Skip to Content


Coastal Barrier Resources System Digital Mapping Pilot Project

Document Details

Information about this document as published in the Federal Register.

Published Document

This document has been published in the Federal Register. Use the PDF linked in the document sidebar for the official electronic format.

Start Preamble Start Printed Page 31044


Fish and Wildlife Service, Interior.


Notice of extension of the public comment period on report and draft maps; notice of public meetings via Web cast and teleconference.


We, the U.S. Fish and Wildlife Service (Service), advise the public that we are extending the public review and comment period for the Report to Congress: John H. Chafee Coastal Barrier Resources System Digital Mapping Pilot Project and draft maps. Also, we plan to host public meetings via Web cast and teleconference on the John H. Chafee Coastal Barrier Resources System (CBRS) Digital Mapping Pilot Project.


Comment Period: To ensure consideration, we must receive your written comments on the report and draft maps by August 5, 2009.

Public Meetings: We will hold public meetings via Web cast and teleconference; see “Public Meetings” and “Meeting Participation Information” under SUPPLEMENTARY INFORMATION for meeting dates, times, and registration information.


Mail or hand-deliver (during normal business hours) comments to Katie Niemi, Coastal Barriers Coordinator, Division of Habitat and Resource Conservation, U.S. Fish and Wildlife Service, 4401 N. Fairfax Drive, Room 860A, Arlington, VA 22203 or send comments by electronic mail (e-mail) to

Start Further Info


Katie Niemi, Coastal Barriers Coordinator, (703) 358-2161.

End Further Info End Preamble Start Supplemental Information



The Coastal Barrier Resources Act (CBRA) of 1982 (16 U.S.C. 3501 et seq.) established the CBRS, a defined set of geographic units located along the Atlantic, Gulf of Mexico, Great Lakes, Puerto Rico, and U.S. Virgin Island coasts. CBRA removes the Federal incentive for development in these high-risk and biologically important coastal barrier habitats by limiting Federal subsidies such as flood insurance within the CBRS. Development can still occur provided that private developers or other non-Federal parties bear the full cost.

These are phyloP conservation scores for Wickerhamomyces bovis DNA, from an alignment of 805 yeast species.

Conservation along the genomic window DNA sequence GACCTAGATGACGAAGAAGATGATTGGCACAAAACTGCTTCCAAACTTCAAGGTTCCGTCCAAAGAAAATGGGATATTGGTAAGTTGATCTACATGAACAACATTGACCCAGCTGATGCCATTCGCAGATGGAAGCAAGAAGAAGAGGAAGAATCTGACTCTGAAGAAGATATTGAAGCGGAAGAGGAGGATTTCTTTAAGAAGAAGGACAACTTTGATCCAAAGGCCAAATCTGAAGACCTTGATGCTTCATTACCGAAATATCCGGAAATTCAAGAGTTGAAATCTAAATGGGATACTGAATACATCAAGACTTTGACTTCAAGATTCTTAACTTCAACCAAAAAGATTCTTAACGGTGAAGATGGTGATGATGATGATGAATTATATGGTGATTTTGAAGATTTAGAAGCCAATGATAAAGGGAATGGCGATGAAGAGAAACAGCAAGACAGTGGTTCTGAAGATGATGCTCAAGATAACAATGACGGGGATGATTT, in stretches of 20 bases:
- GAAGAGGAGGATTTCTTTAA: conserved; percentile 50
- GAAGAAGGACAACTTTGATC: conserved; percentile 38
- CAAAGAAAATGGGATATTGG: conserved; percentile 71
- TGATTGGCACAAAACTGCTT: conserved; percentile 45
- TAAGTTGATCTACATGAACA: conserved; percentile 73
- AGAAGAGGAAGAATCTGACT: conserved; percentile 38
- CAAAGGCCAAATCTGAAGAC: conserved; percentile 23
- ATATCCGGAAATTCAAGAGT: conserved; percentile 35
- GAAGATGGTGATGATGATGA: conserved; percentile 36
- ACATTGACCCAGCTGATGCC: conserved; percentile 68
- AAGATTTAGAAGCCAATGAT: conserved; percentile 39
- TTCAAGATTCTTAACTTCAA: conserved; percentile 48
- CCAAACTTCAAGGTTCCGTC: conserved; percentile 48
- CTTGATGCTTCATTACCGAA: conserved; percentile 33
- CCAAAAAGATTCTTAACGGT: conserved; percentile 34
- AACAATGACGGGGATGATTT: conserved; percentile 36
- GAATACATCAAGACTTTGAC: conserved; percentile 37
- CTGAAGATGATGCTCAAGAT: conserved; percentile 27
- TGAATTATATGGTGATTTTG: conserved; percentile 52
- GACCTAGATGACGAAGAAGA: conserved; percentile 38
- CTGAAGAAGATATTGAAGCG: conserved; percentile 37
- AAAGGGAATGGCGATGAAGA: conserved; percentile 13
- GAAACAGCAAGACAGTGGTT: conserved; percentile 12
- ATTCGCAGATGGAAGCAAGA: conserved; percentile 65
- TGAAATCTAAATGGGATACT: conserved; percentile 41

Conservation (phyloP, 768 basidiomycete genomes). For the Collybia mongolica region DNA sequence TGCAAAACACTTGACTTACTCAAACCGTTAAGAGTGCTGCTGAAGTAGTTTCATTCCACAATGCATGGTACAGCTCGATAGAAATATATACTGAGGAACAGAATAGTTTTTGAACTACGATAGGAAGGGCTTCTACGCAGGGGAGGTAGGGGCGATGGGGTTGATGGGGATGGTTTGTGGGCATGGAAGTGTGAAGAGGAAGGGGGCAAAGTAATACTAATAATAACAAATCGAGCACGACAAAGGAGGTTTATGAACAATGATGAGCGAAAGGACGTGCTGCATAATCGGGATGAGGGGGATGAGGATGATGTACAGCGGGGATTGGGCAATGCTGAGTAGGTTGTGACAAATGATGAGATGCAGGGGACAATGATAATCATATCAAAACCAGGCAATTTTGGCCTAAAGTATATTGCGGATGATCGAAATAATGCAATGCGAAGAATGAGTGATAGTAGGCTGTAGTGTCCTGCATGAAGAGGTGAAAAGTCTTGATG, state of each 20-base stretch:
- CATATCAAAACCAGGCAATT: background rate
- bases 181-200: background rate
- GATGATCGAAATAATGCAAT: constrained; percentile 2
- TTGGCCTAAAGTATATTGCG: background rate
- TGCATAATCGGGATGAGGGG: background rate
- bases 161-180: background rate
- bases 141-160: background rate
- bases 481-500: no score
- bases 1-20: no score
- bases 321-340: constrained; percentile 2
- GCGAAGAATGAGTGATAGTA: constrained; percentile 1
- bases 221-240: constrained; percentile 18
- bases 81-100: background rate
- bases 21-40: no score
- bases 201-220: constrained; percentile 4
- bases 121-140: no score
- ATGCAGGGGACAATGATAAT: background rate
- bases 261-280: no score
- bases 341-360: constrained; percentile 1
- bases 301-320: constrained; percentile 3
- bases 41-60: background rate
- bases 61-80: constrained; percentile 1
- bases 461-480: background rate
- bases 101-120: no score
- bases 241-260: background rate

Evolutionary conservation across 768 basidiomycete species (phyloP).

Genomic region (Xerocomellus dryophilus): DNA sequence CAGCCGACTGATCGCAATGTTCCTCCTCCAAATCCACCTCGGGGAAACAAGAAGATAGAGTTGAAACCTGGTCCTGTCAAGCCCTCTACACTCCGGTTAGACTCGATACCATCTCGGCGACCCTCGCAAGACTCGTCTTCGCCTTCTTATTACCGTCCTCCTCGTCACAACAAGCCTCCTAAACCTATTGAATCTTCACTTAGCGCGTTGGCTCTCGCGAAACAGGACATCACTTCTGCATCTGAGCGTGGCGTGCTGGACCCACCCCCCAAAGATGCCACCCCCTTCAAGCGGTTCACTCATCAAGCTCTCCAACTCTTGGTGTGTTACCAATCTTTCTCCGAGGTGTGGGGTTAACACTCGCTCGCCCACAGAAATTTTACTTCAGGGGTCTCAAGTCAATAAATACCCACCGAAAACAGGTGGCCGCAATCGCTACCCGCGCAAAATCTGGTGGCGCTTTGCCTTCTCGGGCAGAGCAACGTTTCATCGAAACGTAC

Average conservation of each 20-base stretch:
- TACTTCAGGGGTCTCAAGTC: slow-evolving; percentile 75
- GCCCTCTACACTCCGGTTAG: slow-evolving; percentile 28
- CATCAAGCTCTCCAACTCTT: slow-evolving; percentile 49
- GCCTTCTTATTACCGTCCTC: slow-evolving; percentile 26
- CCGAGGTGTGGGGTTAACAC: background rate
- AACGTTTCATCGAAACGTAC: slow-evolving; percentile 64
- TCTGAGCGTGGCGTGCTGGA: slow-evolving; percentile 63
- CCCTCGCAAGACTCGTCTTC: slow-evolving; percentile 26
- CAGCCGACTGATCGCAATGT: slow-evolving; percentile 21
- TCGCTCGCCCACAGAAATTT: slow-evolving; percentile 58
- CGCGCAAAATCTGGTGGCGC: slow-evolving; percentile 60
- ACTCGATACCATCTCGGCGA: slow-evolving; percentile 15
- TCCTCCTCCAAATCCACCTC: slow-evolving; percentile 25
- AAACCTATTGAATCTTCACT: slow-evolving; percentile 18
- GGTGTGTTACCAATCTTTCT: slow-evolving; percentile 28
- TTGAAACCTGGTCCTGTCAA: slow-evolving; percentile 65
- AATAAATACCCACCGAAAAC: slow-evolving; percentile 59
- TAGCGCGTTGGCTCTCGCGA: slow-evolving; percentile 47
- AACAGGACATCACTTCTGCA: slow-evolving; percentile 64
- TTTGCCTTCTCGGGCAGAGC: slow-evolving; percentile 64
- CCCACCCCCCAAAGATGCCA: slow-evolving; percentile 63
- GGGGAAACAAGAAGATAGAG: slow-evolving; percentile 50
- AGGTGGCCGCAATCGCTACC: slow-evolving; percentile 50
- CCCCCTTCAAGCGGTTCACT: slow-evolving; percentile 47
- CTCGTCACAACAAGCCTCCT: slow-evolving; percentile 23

The CBRS boundaries are depicted on U.S. Geological Survey topographic quadrangle maps, which are, on average, 30 years old. Because the maps are outdated technologically, the CBRS boundaries do not always align precisely with the geomorphic, cultural, or development features that they were intended to follow. As a result, some properties and projects intended to be eligible for Federal subsidies are not eligible and vice versa. Modernizing the CBRS maps using digital technology addresses the inaccuracies of the outdated maps; corrects errors that adversely affect private property owners; increases efficiencies and accessibility by allowing the integration of CBRS information into digital planning tools; conserves natural resources; and helps preserve the long-term integrity of the CBRS.

The pilot project creates draft revised maps for 70 CBRS units (representing approximately 10 percent of the entire CBRS) and establishes a framework for modernizing the remainder of the CBRS maps. The different types of proposed boundary changes reflected in the draft pilot project maps include:

  • Alignment with geomorphic features (e.g., shorelines), development features (e.g., edge of a road, property parcel boundaries), and cultural features (e.g., park boundaries);
  • Adjustment to reflect geomorphic change;
  • Adjustment to map channel boundaries consistently;
  • Addition of associated aquatic habitat;
  • Addition of conservation or recreation area to existing Otherwise Protected Areas (OPAs);
  • Addition of new OPAs;
  • Addition of undeveloped fastland (land above mean high tide) not currently within the CBRS;
  • Removal of private land that was inadvertently included within an OPA; and
  • Reclassification from System unit to OPA and vice versa.

In cases where we found no compelling evidence to propose a revised boundary, the existing boundary remains unchanged.

For more information on the pilot project, as well as how to get a copy of the report and draft maps, see our April 7, 2009, notice (74 FR 15743) or visit the Service's Internet site:​habitatconservation/​coastal_​barrier.html.

Comment Period Extension